Our home editor, Susan Leaderman, knew just what she wanted when she redecorated her 3-year-old daughter Lilah's bedroom: mod white furniture and a fresh take on the classic pink theme (translation: nothing frilly or cutesy). The result is a comfy space that Lilah adores -- and one that will grow with her as she gets older.
Two low dressers placed side by side run the width of the room and hold Lilah's clothes and toys; nurseryworks.net. Wilma lamp, Sparrow shade from poshtots.com.
No need for a fussy painted chair -- this simple kid-size lounger is a cushy place to read stories (and the slipcover is washable). Karlstad chair.
Instead of a twin bed, Susan chose a versatile full-size platform bed upholstered in neutral, easy-to-clean microsuede. Ella bed.
Lilah gets a kick out of her colorful mix-and-match bedding. Pink duvet and pillowcase; dwellshop.com. All other bedding; pineconehill.com.
Space was the big challenge when architects Jill and John Bouratoglou designed a bedroom for their 3-year-old son, Julian. The room is just 11 feet square, and it also had to double as a playroom, so they wanted to use every inch. They came up with innovative built-in storage solutions and made the space appear longer by painting the side walls blue and the end walls white. The result is an organized, modern room that doesn't cramp Julian's style.
John and Jill made the built-in storage unit out of inexpensive prefab kitchen cabinets and a countertop they bought at Ikea. They attached stainless-steel legs to raise it off the floor. Bonus: Julian and his brother, Max, use it as a stage for their air-guitar concerts. Mini pouf; zidzid.com. Print on wall; moloart.net. Cirque ceiling fan; g2art.com.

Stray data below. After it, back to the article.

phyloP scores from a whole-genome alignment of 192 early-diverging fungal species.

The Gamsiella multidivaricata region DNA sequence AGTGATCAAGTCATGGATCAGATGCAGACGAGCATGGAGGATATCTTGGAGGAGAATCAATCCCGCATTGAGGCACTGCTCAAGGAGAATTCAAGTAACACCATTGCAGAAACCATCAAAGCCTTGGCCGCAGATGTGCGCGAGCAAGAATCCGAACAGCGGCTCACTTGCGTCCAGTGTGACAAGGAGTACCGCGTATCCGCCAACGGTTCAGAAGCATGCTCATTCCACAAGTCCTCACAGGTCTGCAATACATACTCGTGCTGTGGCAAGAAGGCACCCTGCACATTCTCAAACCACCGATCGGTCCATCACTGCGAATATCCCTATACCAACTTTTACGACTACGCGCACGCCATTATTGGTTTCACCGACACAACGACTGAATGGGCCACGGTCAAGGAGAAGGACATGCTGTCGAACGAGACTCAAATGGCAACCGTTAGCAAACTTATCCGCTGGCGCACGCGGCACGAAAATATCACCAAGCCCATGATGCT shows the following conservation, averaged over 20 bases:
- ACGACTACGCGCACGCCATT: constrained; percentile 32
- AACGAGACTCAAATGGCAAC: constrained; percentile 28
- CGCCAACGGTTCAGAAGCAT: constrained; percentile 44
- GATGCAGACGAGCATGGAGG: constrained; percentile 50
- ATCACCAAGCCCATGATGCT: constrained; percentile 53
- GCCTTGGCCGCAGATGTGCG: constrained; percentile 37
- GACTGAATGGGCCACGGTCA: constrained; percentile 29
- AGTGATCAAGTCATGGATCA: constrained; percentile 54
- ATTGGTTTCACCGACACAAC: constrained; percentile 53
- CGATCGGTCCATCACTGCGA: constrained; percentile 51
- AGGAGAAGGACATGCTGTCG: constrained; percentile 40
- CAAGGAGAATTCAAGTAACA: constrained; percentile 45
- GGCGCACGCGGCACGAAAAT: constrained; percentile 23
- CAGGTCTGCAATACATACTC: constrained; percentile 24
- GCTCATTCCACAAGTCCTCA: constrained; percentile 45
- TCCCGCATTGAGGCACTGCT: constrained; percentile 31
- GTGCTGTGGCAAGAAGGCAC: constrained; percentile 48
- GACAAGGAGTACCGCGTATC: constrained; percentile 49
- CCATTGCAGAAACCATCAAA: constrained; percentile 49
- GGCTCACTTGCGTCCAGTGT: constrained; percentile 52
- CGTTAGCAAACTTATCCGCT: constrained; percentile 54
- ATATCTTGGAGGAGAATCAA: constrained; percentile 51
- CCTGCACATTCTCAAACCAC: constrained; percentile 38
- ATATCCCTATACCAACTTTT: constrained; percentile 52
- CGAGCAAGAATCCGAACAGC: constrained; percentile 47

Jill couldn't find a bed she liked, so she designed and built one herself, using plywood. The cutout circles on the headboard are backed with orange construction paper; Julian likes to change the colors regularly. Pillows from yoyashop.com.
Graphic kids' paintings over the bed really pop against the blue walls.
Underneath the bed, repurposed cardboard file boxes hold Julian's toys and trains, which he slides over to the nearby train table when he plays.
Groovy bedside tables keep Lilah's favorite books handy. The rounded edges are a nice safety feature for an active preschooler. Pod ottoman; chiasso.com. Curve lamp; lampsplus.com.
Lime-green wallpaper on opposite walls makes the room look bigger -- and keeps the pink paint from overwhelming the space. Bella Pink paint, sherwinwilliams.com. Waverly fabric custom valance; budgetblinds.com.
High shelving arranged with toys creates a three-dimensional border that's way more interesting than a standard wallpaper one. A set of frameless bird canvases by Jennifer Kiraly hangs in a neat row underneath.
Even Julian's tiny entryway has a dual use: The Bouratoglous lined it with shallow shelves that hold toys and books.
The small closet does big work: The left side has shelves and bars for Julian's clothes, and on the right is a built-in art desk topped with shelves for his books, games, and puzzles. A clear shoe organizer inside the door holds his action figures and trinkets. Elfa closet system; containerstore.com.
Copyright © 2008. Used with permission from the February 2008 issue of Parents magazine.